If you talk to workers at the Miami International Airport or local immigration lawyers they will tell you there is a recurring trend. The number of Cuban immigrants arriving from third countries and requesting asylum is on the rise. They do so, in large part, because they can. You see, unlike most other immigrants, Cubans are all but guaranteed residency in the U.S. once they arrive. It’s based on the 1966 Cuban Adjustment Act that allows them to remain here once on U.S. soil.
Cuban exiles were able to pool their resources by combining their skill sets and professions. The brain drain caused by the Castro Revolution, much the same as what is happening now in Venezuela, allowed Cubans to cooperate, rather than compete.
- Rick Sanchez
Most of these immigrants have already been living abroad in places like Spain, Panama, Chile and Costa Rica, which turn out to be merely stopping points in their ultimate destination.
“La Yuma.” Yes, Yuma, as in Arizona. "La Yuma" is Cuban street lingo for the United States, and "Yumas" are what Cubans call Americans. It’s based, simply enough, on a movie that happened to be very popular in Cuba at the time of the Castro uprising; "3:10 to Yuma" the cowboy classic based on an Elmore Leonard short story that arrived in theaters in 1957.
So yes, even after more than 60 years of Marxism and Leninism, Cubans still yearn for Yuma, for the freedom of the Wild West and the rugged determination of its characters.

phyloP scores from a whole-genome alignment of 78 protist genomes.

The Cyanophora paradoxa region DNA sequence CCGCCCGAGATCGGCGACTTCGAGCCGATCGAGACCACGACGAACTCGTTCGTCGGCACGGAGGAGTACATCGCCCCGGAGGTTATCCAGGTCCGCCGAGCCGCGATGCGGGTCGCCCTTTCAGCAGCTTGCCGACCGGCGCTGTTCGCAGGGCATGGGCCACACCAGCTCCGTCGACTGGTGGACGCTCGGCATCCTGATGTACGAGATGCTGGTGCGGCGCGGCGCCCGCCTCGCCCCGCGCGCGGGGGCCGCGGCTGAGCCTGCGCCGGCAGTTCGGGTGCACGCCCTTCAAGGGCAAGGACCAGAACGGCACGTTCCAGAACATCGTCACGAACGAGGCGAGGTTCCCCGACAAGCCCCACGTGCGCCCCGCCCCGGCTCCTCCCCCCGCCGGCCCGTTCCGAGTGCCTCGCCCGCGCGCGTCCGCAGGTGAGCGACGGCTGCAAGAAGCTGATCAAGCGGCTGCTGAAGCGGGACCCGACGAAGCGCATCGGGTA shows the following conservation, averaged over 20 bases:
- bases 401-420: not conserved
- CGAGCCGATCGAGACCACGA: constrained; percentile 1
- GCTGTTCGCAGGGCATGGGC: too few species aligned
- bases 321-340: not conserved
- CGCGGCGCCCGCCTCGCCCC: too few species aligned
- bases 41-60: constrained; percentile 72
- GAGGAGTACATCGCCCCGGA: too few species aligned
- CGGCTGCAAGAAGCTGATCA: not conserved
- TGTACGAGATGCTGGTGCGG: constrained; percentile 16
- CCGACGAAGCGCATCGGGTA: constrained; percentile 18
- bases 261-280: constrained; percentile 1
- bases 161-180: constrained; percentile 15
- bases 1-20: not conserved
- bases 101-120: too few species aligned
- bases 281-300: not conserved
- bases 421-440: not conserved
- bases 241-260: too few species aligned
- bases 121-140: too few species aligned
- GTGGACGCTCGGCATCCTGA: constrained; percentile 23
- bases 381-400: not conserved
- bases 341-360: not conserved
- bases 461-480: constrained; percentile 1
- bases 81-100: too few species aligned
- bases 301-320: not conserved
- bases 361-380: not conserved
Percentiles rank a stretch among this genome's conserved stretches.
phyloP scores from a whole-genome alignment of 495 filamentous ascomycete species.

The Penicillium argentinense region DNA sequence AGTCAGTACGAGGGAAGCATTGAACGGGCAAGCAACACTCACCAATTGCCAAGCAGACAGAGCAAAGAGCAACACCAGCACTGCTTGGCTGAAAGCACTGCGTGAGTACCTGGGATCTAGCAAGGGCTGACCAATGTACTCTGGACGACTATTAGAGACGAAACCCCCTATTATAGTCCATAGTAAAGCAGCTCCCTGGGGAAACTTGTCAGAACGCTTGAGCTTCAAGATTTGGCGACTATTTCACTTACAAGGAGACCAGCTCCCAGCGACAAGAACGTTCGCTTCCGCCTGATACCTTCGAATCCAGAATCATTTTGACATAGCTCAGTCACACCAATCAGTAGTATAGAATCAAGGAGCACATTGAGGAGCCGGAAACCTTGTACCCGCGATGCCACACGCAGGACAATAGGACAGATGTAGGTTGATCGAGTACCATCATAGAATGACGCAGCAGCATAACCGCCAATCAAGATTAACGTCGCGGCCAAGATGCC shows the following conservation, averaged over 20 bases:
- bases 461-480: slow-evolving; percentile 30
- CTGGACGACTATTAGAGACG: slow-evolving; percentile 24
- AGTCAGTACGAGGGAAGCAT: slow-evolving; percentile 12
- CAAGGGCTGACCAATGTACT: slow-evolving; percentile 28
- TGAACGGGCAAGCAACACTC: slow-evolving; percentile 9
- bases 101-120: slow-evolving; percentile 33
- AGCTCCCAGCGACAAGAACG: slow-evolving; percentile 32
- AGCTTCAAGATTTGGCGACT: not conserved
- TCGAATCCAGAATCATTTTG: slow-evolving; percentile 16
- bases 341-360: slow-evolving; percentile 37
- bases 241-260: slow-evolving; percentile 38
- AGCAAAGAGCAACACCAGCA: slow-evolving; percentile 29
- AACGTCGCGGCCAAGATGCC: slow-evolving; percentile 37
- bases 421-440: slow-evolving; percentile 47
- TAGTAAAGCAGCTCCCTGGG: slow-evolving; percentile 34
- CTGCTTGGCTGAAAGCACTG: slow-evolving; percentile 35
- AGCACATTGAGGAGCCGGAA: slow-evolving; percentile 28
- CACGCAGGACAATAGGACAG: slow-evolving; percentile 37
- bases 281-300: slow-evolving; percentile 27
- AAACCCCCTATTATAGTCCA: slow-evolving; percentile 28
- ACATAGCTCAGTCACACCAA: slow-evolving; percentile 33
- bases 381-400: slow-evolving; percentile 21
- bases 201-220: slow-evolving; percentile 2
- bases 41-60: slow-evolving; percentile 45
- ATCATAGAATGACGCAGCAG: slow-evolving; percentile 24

There is, of course, another reason why Cubans are once again arriving in the U.S. And this one's more basic. Cuba’s economy is hurting for cash — and it is affecting the people’s buying power. The average Cuban worker is said to earn only the equivalent of $20 a month. So why do Cubans come here? Because they can, yes, but some would argue because they must.
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Reading this, some of you would and do argue that we should do away with the Cuban Adjustment Act, after all, “don’t we already have enough immigrants?” Another complaint: “they will take our jobs.” And finally, there’s this: “immigrants are a burden on America.”
That said, I want to take the opportunity to answer those questions with a brief explainer on who Cuban exiles are and what they’ve achieved during their relatively short time in the U.S. It’s a story not often told, which is for me, and others like me, quite personal.
There is no question that Cuban exiles have helped turn Miami into “the marketplace of the Americas” by creating an atmosphere that has attracted billions of dollars in trade, investment and spending from Latin America. In the early 1960s, exiles began arriving proud, yet penniless. They established a reputation for hard work and resiliency. Even doctors and lawyers from Cuba, who wanted to escape Communism, took jobs in the U.S. as waiters and janitors. Many worked two or three jobs, whatever it took to build entrepreneurship by sticking together.
Their credo: it’s not what we brought in our pocket books, but rather what we brought in our hearts and minds that will make or break us in the U.S.